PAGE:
In the original Planet of the Apes, simian civilization is well-established, with the ape characters speaking English fluently, even formally.  Rise of the Planet of the Apes finds Caesar slowly but surely putting together a monosyllabic vocabulary, dropping his first full sentence at the film's conclusion.  Reeves addressed that his apes will have to speak, saying,

Caesar talks at the end of the movie, he has some level of speech. I wanted to make sure we're continuing to go along the path of evolution without missing it, it was so delicious to watch in the first movie. It's not like now they are talking in verse. Hopefully the movie is emotional and thrilling as you watch the apes come into being.

The prequel took motion-capture to the next level, with Weta Digital and Serkis creating a character whose emotional potency easily surpassed that of the live-action characters.  On the follow, Reeves said that the reliance on mo-cap is even greater, with key-frame animation being used less frequently:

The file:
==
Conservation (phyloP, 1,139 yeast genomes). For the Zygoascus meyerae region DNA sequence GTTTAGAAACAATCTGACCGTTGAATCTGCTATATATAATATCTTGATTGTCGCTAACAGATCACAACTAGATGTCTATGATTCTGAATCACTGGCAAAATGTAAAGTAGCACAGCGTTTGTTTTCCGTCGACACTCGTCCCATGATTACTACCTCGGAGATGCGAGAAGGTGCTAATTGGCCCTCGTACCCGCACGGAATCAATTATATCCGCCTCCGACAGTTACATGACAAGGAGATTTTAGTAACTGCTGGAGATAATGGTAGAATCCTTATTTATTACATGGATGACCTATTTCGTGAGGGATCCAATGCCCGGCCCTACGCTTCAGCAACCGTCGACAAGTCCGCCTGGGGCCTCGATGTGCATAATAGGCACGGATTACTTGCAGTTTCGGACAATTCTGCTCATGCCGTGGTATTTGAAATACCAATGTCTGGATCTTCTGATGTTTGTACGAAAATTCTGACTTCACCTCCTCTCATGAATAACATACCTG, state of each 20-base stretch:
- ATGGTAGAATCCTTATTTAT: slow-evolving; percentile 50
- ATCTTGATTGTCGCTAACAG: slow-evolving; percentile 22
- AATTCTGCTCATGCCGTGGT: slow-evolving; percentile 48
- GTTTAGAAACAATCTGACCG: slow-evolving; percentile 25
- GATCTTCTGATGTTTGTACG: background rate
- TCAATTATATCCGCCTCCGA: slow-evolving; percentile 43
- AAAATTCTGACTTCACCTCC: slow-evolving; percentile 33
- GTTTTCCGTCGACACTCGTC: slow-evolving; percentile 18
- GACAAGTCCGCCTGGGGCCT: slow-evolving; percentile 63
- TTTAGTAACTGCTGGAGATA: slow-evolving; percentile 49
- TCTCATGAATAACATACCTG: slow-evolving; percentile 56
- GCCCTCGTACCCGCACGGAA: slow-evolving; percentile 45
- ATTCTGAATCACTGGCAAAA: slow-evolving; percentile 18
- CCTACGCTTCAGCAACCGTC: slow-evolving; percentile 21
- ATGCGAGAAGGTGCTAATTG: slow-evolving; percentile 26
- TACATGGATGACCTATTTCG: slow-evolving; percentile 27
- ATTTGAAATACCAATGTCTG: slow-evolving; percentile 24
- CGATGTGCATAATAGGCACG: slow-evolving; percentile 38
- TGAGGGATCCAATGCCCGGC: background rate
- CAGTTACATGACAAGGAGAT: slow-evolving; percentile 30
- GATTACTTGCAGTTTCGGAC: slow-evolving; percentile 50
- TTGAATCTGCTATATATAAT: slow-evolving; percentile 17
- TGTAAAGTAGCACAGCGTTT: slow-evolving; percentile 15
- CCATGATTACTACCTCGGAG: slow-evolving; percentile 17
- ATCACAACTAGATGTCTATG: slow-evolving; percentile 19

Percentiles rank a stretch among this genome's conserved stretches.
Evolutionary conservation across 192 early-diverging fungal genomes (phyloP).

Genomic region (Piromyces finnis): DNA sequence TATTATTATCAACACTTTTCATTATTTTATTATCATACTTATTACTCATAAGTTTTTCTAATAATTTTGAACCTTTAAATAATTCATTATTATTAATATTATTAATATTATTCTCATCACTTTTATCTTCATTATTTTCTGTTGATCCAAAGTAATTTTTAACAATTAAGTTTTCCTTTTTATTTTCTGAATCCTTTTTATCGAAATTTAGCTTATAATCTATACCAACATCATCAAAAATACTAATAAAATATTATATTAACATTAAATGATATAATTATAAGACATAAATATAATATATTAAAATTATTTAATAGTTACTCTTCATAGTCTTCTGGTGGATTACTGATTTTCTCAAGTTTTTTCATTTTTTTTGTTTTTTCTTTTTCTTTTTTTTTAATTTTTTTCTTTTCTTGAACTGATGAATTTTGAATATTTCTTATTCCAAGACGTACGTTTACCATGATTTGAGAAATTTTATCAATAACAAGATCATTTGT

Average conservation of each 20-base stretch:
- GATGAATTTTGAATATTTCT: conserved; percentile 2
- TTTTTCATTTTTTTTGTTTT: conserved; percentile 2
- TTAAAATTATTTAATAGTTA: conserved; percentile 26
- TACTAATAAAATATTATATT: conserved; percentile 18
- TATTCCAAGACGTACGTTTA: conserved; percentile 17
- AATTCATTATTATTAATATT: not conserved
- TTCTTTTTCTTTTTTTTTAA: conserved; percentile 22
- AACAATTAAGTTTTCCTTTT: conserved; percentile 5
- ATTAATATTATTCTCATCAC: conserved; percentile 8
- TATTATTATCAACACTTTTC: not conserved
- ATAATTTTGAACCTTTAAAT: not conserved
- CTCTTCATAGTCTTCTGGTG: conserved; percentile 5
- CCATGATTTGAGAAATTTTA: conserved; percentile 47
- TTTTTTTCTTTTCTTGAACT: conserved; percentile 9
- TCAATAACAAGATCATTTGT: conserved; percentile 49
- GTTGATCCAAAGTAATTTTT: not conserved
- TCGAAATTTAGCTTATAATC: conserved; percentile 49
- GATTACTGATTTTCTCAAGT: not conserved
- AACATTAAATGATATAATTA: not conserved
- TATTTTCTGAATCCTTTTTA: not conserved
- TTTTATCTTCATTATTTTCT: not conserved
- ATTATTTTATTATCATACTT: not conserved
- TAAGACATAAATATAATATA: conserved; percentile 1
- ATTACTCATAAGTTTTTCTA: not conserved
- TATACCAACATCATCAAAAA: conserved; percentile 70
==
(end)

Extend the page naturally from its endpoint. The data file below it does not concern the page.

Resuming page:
In the last movie there were a lot of things the apes couldn't do as performers, physically, so they animated them. It's amazing but some of that stuff isn't totally believable. You accept it. One of the things in the pursuit to make this as realistic as possible in addition to going on location in the light for a higher level of realism, is to see the movement of the ape stunt performers, not animated. The stunt performers trained themselves to move like apes. What they are performing is all real and when you see it translated it will not look animated.

With Serkis once again bringing the simian revolutionary to life, Dawn of the Planet of the Apes finds the great Terry Notary also returning as various apes.  Judy Greer and Toby Kebbell are also providing motion-capture performances.  Human characters, meanwhile, are played by Jason Clarke, Keri Russell, Gary Oldman, and Kodi Smit-McPhee.